This study that this article describes had two goals. The first goal was to compare a treatment model called Cognitive-Behavioral Therapy for Sexually Abused Preschoolers (CBT-SAP) to nondirective supportive therapy (NSP) to see which did a better job of helping children who had been sexually abused. The article addresses that goal.
CBT-SAP is a short-term treatment that targets the symptoms that many children who have been sexually abused have, such as aggression, sadness, and sexually inappropriate behavior. Parents are also involved in the treatment, which requires the children to discuss their abuse and their reactions to it. The treatment it was compared to, NST, is designed to help sexually abused children and their parents deal with the isolation, frustration, anxiety, and hopelessness that they might have and to help them understand their feelings about the abuse that occurred. NST therapists do not offer direct advice or suggestions, or interpret feelings or behavior.
The 43 children who participated in the study were randomly assigned to one of the treatments; 28 were in the group receiving CBT-SAP, while 15 were in the NST group. Each group received 12 treatment sessions. Before treatment began, the children's behavioral and adjustment problems were measured using two different checklists and a journal that parents completed. Treatment outcomes were measured three times-at the end of treatment, 6 months after treatment ended, and 12 months after treatment ended.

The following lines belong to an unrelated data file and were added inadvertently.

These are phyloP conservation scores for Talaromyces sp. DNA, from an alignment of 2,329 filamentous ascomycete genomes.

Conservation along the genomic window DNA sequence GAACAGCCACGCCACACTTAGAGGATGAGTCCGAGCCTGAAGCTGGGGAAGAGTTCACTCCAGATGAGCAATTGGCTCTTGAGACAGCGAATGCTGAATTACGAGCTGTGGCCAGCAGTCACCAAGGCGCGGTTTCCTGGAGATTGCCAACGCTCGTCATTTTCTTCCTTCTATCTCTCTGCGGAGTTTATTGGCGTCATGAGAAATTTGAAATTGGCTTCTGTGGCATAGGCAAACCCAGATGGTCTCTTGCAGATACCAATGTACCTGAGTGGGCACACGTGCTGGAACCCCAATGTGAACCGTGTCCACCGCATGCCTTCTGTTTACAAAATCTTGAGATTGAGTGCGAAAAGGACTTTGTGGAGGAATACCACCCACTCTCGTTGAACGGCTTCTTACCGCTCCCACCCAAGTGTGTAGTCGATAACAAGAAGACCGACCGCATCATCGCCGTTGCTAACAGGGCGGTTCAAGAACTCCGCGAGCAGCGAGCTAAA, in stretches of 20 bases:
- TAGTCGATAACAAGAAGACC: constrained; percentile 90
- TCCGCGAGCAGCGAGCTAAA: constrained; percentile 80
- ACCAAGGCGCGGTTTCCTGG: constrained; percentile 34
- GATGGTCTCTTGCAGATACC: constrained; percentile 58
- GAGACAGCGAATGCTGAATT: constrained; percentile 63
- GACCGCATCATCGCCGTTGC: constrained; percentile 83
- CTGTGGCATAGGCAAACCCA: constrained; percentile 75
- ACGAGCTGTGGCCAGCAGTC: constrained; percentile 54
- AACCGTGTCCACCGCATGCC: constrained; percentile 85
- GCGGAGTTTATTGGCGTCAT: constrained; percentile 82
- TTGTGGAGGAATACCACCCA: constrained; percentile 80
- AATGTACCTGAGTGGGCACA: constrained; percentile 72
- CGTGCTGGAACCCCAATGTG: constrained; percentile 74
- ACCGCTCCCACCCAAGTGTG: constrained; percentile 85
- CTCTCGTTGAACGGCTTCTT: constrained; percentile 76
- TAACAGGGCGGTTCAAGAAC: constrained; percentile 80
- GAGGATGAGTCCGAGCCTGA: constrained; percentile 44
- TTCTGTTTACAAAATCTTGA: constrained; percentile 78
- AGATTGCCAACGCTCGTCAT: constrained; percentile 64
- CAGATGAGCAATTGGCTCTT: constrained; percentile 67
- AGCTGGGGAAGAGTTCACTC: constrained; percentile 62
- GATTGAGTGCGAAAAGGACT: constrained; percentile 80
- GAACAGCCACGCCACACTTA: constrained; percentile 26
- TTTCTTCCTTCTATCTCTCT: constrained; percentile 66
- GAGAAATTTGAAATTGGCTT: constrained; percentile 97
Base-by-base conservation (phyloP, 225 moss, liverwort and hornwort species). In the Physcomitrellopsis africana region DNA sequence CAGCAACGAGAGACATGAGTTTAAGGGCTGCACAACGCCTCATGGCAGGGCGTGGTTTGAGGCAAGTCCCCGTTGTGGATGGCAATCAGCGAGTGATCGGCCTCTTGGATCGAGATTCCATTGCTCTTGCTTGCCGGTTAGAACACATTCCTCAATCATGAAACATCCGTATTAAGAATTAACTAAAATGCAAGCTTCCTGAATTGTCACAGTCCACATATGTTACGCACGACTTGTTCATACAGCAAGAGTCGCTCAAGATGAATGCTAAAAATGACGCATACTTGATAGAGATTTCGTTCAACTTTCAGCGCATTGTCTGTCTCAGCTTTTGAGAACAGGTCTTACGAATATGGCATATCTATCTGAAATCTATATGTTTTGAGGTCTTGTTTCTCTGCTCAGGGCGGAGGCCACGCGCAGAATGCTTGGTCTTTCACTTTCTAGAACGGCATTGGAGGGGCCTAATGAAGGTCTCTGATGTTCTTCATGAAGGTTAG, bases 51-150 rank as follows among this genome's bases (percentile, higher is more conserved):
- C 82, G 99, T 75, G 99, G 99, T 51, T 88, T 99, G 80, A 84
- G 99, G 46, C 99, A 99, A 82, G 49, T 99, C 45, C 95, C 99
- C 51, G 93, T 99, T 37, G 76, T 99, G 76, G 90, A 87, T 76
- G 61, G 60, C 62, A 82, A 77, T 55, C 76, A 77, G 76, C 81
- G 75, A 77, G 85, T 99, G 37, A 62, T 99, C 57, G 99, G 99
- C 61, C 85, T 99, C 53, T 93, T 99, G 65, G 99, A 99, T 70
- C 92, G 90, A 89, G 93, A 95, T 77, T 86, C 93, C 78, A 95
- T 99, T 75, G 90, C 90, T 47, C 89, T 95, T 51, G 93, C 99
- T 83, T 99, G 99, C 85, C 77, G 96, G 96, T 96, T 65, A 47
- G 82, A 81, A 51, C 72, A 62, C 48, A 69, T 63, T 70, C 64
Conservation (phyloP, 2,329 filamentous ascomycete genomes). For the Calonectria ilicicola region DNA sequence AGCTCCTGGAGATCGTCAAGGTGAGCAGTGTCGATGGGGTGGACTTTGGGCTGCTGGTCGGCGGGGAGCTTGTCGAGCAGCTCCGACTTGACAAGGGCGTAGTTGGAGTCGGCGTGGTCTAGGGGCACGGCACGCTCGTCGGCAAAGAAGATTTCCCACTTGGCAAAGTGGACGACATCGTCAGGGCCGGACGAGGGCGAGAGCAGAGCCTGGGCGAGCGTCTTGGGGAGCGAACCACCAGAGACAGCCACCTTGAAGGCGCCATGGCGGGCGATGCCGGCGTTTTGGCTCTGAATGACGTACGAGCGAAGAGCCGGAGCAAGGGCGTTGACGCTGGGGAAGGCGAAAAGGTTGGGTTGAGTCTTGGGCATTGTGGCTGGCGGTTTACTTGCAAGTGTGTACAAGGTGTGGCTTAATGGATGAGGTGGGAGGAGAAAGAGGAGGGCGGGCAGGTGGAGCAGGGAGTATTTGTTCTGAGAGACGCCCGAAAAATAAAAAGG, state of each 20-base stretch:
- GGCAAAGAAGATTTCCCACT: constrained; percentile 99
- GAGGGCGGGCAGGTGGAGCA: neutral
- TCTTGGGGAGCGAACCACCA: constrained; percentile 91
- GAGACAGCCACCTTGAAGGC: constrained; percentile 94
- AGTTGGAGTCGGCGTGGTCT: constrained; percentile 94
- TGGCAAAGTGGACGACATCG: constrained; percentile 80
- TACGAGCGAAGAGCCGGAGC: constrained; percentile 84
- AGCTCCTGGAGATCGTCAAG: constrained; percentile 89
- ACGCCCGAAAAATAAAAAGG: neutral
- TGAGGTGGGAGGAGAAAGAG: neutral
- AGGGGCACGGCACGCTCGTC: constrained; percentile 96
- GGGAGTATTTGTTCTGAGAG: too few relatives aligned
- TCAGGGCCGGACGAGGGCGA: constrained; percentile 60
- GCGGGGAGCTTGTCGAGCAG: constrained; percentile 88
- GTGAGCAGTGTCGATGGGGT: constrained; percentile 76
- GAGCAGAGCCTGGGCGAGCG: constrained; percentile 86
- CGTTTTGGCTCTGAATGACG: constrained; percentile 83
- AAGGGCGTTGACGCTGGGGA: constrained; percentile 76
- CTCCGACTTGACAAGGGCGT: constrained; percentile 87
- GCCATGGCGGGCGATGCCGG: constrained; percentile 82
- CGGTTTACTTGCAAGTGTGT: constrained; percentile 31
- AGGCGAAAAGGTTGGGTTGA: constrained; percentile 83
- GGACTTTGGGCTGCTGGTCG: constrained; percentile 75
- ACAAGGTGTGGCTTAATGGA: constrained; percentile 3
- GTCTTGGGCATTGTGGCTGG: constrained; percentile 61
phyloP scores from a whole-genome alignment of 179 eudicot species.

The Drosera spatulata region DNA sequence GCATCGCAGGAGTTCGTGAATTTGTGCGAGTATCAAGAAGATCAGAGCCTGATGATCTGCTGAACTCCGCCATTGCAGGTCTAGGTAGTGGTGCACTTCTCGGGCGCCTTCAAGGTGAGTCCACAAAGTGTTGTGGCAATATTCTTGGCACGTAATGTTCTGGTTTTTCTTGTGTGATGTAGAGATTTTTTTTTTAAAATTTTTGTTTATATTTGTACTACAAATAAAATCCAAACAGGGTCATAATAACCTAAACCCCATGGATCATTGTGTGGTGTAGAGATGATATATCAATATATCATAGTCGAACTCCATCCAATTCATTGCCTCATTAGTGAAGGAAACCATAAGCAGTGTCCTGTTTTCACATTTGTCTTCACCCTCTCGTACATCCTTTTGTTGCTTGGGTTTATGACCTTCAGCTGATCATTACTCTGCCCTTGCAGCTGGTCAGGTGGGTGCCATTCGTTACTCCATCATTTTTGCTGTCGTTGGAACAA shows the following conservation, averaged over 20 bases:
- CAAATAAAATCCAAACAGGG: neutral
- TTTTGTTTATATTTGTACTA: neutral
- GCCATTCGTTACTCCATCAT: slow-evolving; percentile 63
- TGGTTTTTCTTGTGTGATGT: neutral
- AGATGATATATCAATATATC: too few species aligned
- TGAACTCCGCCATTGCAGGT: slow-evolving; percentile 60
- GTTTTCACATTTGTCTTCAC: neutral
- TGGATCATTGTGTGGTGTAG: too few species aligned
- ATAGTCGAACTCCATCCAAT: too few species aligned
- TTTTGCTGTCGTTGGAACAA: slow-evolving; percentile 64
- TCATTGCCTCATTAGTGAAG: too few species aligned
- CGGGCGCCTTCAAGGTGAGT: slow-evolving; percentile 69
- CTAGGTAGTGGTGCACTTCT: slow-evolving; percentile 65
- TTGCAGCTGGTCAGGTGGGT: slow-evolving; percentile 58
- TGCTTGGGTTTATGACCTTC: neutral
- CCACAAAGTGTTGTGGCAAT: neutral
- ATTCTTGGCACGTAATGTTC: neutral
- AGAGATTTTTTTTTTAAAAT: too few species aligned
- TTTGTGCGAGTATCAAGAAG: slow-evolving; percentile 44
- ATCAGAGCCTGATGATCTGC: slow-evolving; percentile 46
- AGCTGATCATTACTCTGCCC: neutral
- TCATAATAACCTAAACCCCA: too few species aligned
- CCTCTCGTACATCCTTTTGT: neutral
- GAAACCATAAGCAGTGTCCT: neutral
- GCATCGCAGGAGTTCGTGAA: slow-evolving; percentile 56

The children in the CBT-SAP group had better behavioral outcomes than those in the NST group in the follow-up period. The CBT-SAP treatment produced more reduction in sexually inappropriate behavior more quickly than NST. In fact, 6 children who had been assigned to the NST group at the start of the study were removed from that group and treated with CBT-SAP instead, because of persistent sexually inappropriate behavior. In the 12 months following treatment, 8 children who had received NST were re-treated using CBT-SAP for the same reason.
This study lends support to the value of treating sexually abused children with cognitive-behavioral therapy that encourages them to directly address and discuss the abuse they experienced.